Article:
Kathleen F. Voter, formerly known as Kathleen F. Trump, appellee and cross–appellant, v. The Heirs, Devisees, Legatees, Administrators and Executors, and all other persons interested in the Estate of Jessie E. Trump, deceased, real names unknown, et al., appellees, Johnson Bible College of Kimerlin Heights, Tennessee, appellant and cross–appellee.
MEMORANDUM OPINION AND JUDGMENT ON APPEAL
Johnson Bible College of Kimerlin Heights, Tennessee, now known as Johnson University, appeals from an entry of summary judgment against it by the district court for Gage County. Johnson University argues that the district court erred when it interpreted certain provisions of Jessie E. Trump's will. For the reasons that follow, we affirm.
On April 10, 1956, Jessie Trump executed her last will and testament. At issue in this appeal are the provisions of the will concerning real estate owned by Jessie. Section III of the will addressed disposition of Jessie's interests in various parcels of real estate upon her death. The first paragraph of this section of the will provides:
Subject to paragraph I hereof (regarding payment of debts and expenses) I give, devise and bequeath to my son, Charles L. Trump, for and during the term of his natural life only the use, income, rents and profits from the tracts of real estate as hereinafter next described but without power or authority to sell, mortgage or in any manner encumber any part of the real estate that I leave him and in which I give and bequeath to him a life estate only and I further will and provide that the same shall not be or become liable for any of his debts now or at any time in the future incurred by him and that he shall not have power or authority to anticipate or make disposition of the rentals and income therefrom prior to their accrual and payment to him.
Following the above paragraph, six distinct tracts are legally described. Tracts 1, 2, 3, and 4 are located in Gage County, Nebraska, while Tracts 5 and 6 are in Marshall County, Kansas. Section III of the will further provides:
Subject to said life estate of my son, Charles L. Trump therein, I give, devise and bequeath all of said real estate to the child or children of my son, Charles L. Trump, in equal proportion share and share alike, and to the child or children of any deceased child of said son, living at his death.
In case my son does not survive me but does leave child or children [of] him surviving at my death or the child or children of a deceased child or children of him and surviving at my death, then, in that event, I give, devise and bequeath all of said real estate hereinabove described in equal proportion, share and share alike to the child or children of my said son who survive me and to the child or children of any deceased child of my said son that may survive me and by right of representation.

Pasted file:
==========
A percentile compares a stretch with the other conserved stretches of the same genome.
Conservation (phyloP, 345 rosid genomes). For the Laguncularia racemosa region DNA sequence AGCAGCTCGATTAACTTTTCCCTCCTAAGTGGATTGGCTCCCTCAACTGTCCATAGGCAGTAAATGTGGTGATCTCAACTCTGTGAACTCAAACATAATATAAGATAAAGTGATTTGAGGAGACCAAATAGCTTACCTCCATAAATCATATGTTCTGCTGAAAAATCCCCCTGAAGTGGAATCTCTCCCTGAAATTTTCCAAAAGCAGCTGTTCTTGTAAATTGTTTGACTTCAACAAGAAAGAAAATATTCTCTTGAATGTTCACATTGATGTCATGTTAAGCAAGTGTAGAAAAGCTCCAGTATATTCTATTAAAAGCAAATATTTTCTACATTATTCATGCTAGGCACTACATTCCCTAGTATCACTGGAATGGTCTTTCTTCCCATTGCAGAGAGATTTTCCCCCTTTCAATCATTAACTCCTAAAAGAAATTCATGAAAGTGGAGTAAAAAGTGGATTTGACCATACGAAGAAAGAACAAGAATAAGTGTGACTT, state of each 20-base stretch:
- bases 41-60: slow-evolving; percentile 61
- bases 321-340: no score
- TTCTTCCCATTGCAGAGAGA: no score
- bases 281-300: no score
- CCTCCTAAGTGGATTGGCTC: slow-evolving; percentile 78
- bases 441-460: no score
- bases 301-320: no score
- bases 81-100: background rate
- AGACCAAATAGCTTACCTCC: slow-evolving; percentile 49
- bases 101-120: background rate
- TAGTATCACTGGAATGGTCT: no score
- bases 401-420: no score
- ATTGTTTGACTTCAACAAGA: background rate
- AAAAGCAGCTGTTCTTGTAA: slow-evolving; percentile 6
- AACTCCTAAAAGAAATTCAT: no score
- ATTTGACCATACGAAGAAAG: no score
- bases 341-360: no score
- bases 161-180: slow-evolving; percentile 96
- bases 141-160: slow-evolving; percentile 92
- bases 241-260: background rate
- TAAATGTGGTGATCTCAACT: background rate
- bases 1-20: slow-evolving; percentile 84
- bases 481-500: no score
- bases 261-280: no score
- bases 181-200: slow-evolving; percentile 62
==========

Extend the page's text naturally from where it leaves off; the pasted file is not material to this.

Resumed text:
In case my son, Charles L. Trump, does not survive me and leaves no child or children or the issue of any deceased child or children surviving me then, in that event, I direct that my executor hereinafter named shall sell and convert all of said real estate into cash and I do hereby authorize and empower him to sell and convey said real estate and, in that event, to execute good and sufficient deeds and instruments of conveyance for that purpose the same as I might do if living and without the approval or authority of any Court to do so and the net proceeds therefrom I do hereby give, devise, and bequeath as follows:
a. The net proceeds from tracts 1, 2 and 3 as follows:
A one-half part thereof to the Manhattan Bible College of Manhattan, Kansas.
A one-half part thereof to the Johnson Bible College of Kimerlin Heights, Tennessee.
The will did not provide for disposition of the real estate in the event that Charles L. Trump survived Jessie. Jessie died on April 19, 1965, and was survived by her son, Charles. The final decree in the probate proceeding for Jessie's estate ordered that her real estate interests were to be assigned according to the provisions in her will.
Charles died on July 27, 1990, without having any children. His wife Kathleen F. Trump, who was apparently named personal representative in Charles' will, filed an application for informal probate of will and informal appointment of personal representative. On January 11, 1991, Kathleen executed a deed of distribution by personal representative through which she deeded Charles' real property to herself. The parcels of real property described in the deed of distribution were the four Gage County parcels mentioned in Jessie's will.